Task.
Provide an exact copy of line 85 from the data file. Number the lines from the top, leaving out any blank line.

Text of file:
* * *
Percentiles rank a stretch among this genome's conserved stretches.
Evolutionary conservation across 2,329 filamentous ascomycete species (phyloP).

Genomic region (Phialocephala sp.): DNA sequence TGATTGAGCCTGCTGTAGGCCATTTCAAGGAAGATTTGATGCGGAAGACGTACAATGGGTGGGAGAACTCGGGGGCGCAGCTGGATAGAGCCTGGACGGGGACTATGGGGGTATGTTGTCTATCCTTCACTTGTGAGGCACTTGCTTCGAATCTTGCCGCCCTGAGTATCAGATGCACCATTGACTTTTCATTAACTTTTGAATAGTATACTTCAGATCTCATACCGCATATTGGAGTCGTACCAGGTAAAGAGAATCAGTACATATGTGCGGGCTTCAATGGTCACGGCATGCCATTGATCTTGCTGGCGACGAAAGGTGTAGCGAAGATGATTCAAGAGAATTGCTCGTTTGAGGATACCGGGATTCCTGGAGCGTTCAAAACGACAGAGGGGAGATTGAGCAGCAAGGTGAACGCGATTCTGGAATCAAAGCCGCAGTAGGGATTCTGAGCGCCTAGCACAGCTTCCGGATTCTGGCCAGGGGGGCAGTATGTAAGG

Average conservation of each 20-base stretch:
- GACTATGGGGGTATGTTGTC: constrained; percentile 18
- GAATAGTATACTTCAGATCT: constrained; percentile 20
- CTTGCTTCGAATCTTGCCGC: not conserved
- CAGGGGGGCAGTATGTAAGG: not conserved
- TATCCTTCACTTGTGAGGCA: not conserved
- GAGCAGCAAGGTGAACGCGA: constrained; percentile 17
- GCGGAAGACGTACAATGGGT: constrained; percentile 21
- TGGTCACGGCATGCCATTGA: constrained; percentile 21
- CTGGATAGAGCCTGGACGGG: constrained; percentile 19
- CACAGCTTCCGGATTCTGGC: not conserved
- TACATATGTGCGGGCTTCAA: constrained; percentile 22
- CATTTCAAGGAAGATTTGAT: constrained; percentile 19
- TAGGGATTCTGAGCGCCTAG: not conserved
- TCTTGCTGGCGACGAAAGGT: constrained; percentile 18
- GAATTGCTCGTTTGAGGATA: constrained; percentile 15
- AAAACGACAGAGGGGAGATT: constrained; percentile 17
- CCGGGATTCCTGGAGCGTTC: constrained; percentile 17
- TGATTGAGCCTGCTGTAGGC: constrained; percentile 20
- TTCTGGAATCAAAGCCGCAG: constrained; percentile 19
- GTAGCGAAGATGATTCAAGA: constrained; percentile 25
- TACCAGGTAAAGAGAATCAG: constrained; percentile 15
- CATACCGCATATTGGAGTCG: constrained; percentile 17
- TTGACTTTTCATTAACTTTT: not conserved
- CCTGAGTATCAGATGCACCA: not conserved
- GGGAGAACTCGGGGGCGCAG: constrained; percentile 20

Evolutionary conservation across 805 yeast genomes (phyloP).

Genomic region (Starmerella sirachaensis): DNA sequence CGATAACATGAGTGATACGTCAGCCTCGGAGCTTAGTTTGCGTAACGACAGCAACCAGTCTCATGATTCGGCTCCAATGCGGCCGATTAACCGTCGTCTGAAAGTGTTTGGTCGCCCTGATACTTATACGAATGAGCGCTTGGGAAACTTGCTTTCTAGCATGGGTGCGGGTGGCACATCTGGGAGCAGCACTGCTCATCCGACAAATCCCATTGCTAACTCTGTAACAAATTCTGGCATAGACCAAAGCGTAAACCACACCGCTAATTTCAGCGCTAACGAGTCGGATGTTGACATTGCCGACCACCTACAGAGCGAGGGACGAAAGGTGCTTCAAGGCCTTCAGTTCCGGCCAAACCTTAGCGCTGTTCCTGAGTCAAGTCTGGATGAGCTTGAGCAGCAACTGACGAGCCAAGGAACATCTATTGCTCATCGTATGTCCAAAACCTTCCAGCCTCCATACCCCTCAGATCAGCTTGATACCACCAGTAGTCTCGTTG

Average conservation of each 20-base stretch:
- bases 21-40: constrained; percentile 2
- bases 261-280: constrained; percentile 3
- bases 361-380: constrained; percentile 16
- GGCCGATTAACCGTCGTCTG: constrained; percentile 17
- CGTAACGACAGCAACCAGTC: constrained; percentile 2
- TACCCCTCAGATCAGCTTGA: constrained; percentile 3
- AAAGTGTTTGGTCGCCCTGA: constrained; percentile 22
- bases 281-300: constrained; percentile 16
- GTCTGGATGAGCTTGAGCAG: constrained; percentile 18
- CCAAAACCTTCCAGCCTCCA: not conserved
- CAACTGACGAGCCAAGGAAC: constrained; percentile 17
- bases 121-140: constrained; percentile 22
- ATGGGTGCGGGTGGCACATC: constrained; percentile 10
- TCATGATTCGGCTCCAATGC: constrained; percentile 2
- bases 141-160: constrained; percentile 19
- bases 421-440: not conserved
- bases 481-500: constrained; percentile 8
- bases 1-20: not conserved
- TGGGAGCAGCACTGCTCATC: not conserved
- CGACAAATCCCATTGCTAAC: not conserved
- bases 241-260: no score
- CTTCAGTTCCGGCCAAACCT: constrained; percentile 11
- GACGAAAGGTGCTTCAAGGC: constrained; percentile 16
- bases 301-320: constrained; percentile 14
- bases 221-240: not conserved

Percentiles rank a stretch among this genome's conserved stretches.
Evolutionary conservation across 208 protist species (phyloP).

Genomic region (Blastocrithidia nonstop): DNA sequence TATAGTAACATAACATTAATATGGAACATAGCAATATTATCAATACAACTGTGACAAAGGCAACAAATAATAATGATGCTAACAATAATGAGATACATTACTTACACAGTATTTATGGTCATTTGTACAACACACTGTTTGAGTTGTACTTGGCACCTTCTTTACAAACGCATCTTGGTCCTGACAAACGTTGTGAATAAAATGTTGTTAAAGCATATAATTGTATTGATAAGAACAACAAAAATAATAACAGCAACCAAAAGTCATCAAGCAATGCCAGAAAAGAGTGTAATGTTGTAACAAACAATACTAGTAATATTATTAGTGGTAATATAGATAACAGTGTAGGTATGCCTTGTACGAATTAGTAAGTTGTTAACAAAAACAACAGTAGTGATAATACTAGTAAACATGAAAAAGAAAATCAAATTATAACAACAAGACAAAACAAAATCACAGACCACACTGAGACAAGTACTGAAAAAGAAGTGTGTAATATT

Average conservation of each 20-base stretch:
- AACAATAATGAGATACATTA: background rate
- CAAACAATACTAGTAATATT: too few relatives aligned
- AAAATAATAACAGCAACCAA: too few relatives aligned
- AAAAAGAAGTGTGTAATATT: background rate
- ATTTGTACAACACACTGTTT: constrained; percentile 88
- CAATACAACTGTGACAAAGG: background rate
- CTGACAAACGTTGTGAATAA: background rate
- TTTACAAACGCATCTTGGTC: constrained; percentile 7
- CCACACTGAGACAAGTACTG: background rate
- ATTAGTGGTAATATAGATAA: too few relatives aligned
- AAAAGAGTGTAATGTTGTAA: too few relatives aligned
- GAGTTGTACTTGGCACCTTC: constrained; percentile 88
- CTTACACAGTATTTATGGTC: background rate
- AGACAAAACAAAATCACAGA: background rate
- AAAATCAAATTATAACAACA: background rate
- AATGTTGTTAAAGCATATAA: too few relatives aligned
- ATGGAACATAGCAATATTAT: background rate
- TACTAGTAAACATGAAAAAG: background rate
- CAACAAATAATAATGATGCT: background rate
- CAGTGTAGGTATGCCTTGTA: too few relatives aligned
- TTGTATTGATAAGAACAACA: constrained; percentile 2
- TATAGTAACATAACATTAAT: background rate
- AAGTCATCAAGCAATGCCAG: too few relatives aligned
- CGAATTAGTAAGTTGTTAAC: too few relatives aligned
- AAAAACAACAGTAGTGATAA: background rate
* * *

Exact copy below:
- CGAATTAGTAAGTTGTTAAC: too few relatives aligned